Credit Suisse’s failings lead to UBS forking out $388m penalty

UBS, now the parent company of Credit Suisse, has been ordered to pay out $388m to UK and US regulators over the latter’s dealings with Archegos Capital and subsequent collapse. 

The enforcement entails that USB will pay the US Federal Reserve $269m, and the Bank of England $119m due to taking over Credit Suisse several months ago and inheriting its current legal battles. 

These penalty figures outlined were lower than the ones first being reported, with US regulators angling for a penalty of up to $300m, as the UK were also reportedly seeking a higher penalty fee of $100m. 

Bank of England Deputy Governor, Sam Wood, stated: “Credit Suisse’s failures to manage risks effectively were extremely serious, and created a major threat to the safety and soundness of the Firms. The seriousness and widespread nature of those failures has led to today’s fine.”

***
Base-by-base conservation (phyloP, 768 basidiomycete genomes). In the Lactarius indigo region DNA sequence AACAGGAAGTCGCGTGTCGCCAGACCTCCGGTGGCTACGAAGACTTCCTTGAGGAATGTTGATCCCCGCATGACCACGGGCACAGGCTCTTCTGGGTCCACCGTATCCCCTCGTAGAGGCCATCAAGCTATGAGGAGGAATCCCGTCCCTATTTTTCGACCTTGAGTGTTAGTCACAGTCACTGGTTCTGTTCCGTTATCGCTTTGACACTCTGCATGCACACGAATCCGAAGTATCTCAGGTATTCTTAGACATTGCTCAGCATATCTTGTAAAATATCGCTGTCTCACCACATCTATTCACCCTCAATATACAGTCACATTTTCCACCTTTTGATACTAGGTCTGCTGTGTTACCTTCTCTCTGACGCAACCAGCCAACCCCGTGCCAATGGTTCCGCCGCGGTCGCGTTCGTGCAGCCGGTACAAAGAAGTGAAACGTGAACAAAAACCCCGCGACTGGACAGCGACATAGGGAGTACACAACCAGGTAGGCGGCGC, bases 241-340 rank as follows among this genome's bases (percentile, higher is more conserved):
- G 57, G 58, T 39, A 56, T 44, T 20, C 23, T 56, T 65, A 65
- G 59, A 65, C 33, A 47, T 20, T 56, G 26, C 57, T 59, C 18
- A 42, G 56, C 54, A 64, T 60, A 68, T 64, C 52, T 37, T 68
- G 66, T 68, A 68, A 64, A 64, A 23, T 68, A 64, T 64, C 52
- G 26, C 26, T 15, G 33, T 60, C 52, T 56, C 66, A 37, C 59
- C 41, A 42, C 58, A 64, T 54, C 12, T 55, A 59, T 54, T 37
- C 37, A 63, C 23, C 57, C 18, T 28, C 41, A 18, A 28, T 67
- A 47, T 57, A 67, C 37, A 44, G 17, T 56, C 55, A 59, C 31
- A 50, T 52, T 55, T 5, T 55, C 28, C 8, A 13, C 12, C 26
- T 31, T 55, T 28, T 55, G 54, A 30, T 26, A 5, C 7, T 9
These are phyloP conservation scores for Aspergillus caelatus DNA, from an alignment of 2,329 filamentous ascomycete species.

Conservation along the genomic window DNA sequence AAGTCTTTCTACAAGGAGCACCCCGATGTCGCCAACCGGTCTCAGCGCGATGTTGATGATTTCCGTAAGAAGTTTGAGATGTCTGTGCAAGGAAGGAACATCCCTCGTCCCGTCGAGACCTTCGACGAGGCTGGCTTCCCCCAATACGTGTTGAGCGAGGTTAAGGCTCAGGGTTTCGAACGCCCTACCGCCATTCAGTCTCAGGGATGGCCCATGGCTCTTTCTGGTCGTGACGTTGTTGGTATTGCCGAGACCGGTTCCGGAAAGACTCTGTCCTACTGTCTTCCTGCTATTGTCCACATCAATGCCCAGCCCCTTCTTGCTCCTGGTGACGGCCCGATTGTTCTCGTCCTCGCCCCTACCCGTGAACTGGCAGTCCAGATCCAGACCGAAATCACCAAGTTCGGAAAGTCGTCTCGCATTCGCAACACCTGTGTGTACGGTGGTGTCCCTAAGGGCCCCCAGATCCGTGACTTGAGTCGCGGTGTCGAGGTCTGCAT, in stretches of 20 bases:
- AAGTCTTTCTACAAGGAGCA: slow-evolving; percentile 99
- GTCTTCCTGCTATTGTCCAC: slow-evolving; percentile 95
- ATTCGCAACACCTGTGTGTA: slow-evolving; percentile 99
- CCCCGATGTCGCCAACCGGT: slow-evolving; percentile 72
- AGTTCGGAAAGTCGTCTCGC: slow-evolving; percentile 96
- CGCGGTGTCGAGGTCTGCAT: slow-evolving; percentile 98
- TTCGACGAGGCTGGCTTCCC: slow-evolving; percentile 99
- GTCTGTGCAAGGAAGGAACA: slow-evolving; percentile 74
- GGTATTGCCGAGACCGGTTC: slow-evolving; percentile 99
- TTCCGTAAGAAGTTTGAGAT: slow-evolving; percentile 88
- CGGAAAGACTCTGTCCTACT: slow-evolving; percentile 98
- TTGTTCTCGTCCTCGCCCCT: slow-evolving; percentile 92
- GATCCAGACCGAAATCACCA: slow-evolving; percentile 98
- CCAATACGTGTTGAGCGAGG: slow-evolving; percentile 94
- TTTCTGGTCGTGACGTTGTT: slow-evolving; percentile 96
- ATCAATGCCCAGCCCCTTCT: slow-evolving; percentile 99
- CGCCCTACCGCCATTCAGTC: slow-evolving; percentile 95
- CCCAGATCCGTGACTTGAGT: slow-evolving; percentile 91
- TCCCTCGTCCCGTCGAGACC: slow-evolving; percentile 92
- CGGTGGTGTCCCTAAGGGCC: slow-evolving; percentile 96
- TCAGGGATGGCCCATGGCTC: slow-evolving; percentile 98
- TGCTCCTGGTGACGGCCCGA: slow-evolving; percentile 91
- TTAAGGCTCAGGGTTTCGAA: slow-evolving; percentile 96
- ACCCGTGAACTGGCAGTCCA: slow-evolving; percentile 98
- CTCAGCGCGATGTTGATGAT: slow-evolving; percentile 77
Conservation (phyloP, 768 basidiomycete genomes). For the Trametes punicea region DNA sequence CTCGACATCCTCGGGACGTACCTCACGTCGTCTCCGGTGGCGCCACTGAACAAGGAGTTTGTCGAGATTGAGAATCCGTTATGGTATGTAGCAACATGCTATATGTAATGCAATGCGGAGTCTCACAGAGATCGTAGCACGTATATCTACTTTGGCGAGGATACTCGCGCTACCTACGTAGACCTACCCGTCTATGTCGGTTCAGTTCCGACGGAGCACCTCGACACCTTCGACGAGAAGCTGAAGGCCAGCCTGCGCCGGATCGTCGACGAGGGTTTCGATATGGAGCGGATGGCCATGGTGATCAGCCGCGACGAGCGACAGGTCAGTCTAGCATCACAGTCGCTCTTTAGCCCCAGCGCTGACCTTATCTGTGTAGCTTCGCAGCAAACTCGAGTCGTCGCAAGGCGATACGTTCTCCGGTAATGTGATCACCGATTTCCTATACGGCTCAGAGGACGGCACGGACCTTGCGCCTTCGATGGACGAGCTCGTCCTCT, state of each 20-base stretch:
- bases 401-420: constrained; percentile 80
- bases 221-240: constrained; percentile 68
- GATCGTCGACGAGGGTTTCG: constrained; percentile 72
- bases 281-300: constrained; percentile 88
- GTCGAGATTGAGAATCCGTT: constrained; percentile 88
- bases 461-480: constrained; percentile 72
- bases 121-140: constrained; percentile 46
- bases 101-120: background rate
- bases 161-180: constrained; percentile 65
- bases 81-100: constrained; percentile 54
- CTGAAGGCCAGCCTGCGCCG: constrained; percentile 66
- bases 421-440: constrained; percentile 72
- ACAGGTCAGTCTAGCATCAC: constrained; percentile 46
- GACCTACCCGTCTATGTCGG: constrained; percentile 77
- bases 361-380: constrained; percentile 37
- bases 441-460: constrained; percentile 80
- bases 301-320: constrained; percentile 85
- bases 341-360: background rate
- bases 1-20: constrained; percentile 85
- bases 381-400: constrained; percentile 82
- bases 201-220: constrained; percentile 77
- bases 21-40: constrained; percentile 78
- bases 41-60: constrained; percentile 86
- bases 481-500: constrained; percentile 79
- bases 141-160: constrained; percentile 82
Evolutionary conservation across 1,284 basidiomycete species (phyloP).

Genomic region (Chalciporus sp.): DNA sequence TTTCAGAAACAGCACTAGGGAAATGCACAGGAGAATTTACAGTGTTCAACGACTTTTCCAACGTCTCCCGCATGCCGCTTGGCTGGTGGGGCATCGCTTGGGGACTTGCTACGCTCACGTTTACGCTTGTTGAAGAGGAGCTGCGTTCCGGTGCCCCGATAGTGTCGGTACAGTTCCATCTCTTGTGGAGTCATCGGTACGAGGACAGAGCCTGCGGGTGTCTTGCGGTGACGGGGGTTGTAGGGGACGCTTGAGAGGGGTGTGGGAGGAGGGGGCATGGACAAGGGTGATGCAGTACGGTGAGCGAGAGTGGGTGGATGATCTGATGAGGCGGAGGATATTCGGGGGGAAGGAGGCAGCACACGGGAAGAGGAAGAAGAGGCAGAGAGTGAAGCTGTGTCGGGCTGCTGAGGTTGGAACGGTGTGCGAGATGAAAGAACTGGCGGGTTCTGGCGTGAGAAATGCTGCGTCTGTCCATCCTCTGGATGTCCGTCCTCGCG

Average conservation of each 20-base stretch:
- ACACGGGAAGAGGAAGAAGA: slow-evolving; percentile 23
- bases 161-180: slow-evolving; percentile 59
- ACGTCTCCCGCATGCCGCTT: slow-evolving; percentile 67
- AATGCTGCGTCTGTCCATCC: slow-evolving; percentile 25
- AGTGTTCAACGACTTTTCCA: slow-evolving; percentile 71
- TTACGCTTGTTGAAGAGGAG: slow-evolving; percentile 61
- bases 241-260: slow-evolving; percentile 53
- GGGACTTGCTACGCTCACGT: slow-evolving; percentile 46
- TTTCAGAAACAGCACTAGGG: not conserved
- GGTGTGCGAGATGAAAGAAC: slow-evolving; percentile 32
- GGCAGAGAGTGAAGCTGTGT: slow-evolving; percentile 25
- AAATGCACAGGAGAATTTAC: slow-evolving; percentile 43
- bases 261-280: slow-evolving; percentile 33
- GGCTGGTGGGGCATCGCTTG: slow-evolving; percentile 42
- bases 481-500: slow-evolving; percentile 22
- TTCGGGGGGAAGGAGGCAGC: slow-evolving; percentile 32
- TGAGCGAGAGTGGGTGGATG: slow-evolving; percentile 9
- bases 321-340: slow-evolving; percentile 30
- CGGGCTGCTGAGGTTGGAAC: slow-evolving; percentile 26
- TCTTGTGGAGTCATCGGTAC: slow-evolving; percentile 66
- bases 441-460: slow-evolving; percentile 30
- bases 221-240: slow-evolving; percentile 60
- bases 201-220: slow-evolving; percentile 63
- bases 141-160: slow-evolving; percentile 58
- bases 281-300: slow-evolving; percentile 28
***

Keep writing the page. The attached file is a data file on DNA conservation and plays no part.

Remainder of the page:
Credit Suisse’s ultimate collapse was ignited by failures to analyse and assess its risk management protocols as revealed in its 2022 financial report. 

Problems with Credit Suisse’s ‘material weaknesses’ in its financial reporting controls were first flagged down by the bank’s own auditor PwC, the Financial Times reported.

A conclusion was drawn by the bank that having unsatisfactory internal financial reporting controls as of 31 December, 2022, means that the same assessment can be reached for 31 December, 2021, too. 

As a result of Credit Suisse’s collapse, Swiss financial regulator FINMA has called for enhanced measures to take place in order to change the country’s banking system.

A FINMA statement read: “For employees with particular risk exposure, a control function must assess and record the risks taken before the bonus is determined.

“UBS already has corresponding rules in place, which FINMA is now ordering to be legally binding.”